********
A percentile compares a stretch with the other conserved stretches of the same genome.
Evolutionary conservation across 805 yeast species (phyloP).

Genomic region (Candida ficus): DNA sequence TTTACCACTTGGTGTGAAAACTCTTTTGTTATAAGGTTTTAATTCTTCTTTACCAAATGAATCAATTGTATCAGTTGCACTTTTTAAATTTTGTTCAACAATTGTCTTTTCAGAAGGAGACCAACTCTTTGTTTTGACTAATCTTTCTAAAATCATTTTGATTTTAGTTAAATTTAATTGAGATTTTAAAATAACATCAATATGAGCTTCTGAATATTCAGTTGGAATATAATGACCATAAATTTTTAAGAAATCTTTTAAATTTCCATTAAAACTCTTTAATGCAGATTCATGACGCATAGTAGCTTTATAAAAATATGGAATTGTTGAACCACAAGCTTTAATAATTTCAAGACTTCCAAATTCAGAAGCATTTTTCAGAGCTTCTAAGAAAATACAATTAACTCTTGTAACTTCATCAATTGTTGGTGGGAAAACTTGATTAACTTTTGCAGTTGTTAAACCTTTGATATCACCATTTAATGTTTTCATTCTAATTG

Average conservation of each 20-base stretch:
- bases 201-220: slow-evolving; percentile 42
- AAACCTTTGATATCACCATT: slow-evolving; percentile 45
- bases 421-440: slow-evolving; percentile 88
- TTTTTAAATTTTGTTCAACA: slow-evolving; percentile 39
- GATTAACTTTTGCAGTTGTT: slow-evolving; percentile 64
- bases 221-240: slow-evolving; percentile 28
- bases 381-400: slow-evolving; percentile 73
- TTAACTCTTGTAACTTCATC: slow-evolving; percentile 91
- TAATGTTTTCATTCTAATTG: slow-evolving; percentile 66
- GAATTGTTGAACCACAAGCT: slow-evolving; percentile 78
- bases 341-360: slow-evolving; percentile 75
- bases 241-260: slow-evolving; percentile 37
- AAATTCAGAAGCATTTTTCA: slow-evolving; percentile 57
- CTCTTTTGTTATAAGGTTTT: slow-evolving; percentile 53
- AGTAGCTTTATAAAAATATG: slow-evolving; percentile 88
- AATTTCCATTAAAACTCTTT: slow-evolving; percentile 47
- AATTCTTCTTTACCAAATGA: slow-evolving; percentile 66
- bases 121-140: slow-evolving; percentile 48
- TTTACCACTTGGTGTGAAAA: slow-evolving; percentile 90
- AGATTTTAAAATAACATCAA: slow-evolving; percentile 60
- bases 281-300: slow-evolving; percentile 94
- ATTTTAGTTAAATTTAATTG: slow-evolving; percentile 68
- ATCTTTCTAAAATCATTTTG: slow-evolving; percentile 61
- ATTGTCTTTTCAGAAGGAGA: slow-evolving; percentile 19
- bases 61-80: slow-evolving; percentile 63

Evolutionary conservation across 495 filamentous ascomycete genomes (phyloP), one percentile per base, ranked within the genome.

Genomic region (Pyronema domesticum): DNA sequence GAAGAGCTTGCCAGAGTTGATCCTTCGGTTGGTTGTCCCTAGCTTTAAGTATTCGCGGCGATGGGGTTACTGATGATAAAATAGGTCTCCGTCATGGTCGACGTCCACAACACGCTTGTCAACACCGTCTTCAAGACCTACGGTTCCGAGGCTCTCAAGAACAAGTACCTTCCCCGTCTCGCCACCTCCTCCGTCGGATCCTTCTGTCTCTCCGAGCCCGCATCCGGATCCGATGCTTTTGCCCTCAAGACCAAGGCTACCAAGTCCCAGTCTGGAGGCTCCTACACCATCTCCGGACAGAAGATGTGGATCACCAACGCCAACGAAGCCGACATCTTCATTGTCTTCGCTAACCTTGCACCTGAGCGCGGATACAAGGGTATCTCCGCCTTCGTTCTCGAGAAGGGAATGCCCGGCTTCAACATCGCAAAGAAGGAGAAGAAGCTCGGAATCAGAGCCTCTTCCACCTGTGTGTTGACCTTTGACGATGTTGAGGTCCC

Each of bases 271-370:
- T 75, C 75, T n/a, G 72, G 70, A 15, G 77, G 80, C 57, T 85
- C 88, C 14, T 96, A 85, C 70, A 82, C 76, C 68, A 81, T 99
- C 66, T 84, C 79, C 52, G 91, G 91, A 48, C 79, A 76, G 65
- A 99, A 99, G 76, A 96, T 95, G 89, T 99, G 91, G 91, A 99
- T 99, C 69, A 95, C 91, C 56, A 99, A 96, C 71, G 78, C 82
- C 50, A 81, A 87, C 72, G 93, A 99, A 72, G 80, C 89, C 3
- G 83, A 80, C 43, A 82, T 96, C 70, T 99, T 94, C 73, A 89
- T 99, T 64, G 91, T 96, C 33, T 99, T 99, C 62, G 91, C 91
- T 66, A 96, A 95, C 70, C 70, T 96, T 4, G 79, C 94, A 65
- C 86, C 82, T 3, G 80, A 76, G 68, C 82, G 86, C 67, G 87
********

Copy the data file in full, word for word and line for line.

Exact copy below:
A percentile compares a stretch with the other conserved stretches of the same genome.
Evolutionary conservation across 805 yeast species (phyloP).

Genomic region (Candida ficus): DNA sequence TTTACCACTTGGTGTGAAAACTCTTTTGTTATAAGGTTTTAATTCTTCTTTACCAAATGAATCAATTGTATCAGTTGCACTTTTTAAATTTTGTTCAACAATTGTCTTTTCAGAAGGAGACCAACTCTTTGTTTTGACTAATCTTTCTAAAATCATTTTGATTTTAGTTAAATTTAATTGAGATTTTAAAATAACATCAATATGAGCTTCTGAATATTCAGTTGGAATATAATGACCATAAATTTTTAAGAAATCTTTTAAATTTCCATTAAAACTCTTTAATGCAGATTCATGACGCATAGTAGCTTTATAAAAATATGGAATTGTTGAACCACAAGCTTTAATAATTTCAAGACTTCCAAATTCAGAAGCATTTTTCAGAGCTTCTAAGAAAATACAATTAACTCTTGTAACTTCATCAATTGTTGGTGGGAAAACTTGATTAACTTTTGCAGTTGTTAAACCTTTGATATCACCATTTAATGTTTTCATTCTAATTG

Average conservation of each 20-base stretch:
- bases 201-220: slow-evolving; percentile 42
- AAACCTTTGATATCACCATT: slow-evolving; percentile 45
- bases 421-440: slow-evolving; percentile 88
- TTTTTAAATTTTGTTCAACA: slow-evolving; percentile 39
- GATTAACTTTTGCAGTTGTT: slow-evolving; percentile 64
- bases 221-240: slow-evolving; percentile 28
- bases 381-400: slow-evolving; percentile 73
- TTAACTCTTGTAACTTCATC: slow-evolving; percentile 91
- TAATGTTTTCATTCTAATTG: slow-evolving; percentile 66
- GAATTGTTGAACCACAAGCT: slow-evolving; percentile 78
- bases 341-360: slow-evolving; percentile 75
- bases 241-260: slow-evolving; percentile 37
- AAATTCAGAAGCATTTTTCA: slow-evolving; percentile 57
- CTCTTTTGTTATAAGGTTTT: slow-evolving; percentile 53
- AGTAGCTTTATAAAAATATG: slow-evolving; percentile 88
- AATTTCCATTAAAACTCTTT: slow-evolving; percentile 47
- AATTCTTCTTTACCAAATGA: slow-evolving; percentile 66
- bases 121-140: slow-evolving; percentile 48
- TTTACCACTTGGTGTGAAAA: slow-evolving; percentile 90
- AGATTTTAAAATAACATCAA: slow-evolving; percentile 60
- bases 281-300: slow-evolving; percentile 94
- ATTTTAGTTAAATTTAATTG: slow-evolving; percentile 68
- ATCTTTCTAAAATCATTTTG: slow-evolving; percentile 61
- ATTGTCTTTTCAGAAGGAGA: slow-evolving; percentile 19
- bases 61-80: slow-evolving; percentile 63

Evolutionary conservation across 495 filamentous ascomycete genomes (phyloP), one percentile per base, ranked within the genome.

Genomic region (Pyronema domesticum): DNA sequence GAAGAGCTTGCCAGAGTTGATCCTTCGGTTGGTTGTCCCTAGCTTTAAGTATTCGCGGCGATGGGGTTACTGATGATAAAATAGGTCTCCGTCATGGTCGACGTCCACAACACGCTTGTCAACACCGTCTTCAAGACCTACGGTTCCGAGGCTCTCAAGAACAAGTACCTTCCCCGTCTCGCCACCTCCTCCGTCGGATCCTTCTGTCTCTCCGAGCCCGCATCCGGATCCGATGCTTTTGCCCTCAAGACCAAGGCTACCAAGTCCCAGTCTGGAGGCTCCTACACCATCTCCGGACAGAAGATGTGGATCACCAACGCCAACGAAGCCGACATCTTCATTGTCTTCGCTAACCTTGCACCTGAGCGCGGATACAAGGGTATCTCCGCCTTCGTTCTCGAGAAGGGAATGCCCGGCTTCAACATCGCAAAGAAGGAGAAGAAGCTCGGAATCAGAGCCTCTTCCACCTGTGTGTTGACCTTTGACGATGTTGAGGTCCC

Each of bases 271-370:
- T 75, C 75, T n/a, G 72, G 70, A 15, G 77, G 80, C 57, T 85
- C 88, C 14, T 96, A 85, C 70, A 82, C 76, C 68, A 81, T 99
- C 66, T 84, C 79, C 52, G 91, G 91, A 48, C 79, A 76, G 65
- A 99, A 99, G 76, A 96, T 95, G 89, T 99, G 91, G 91, A 99
- T 99, C 69, A 95, C 91, C 56, A 99, A 96, C 71, G 78, C 82
- C 50, A 81, A 87, C 72, G 93, A 99, A 72, G 80, C 89, C 3
- G 83, A 80, C 43, A 82, T 96, C 70, T 99, T 94, C 73, A 89
- T 99, T 64, G 91, T 96, C 33, T 99, T 99, C 62, G 91, C 91
- T 66, A 96, A 95, C 70, C 70, T 96, T 4, G 79, C 94, A 65
- C 86, C 82, T 3, G 80, A 76, G 68, C 82, G 86, C 67, G 87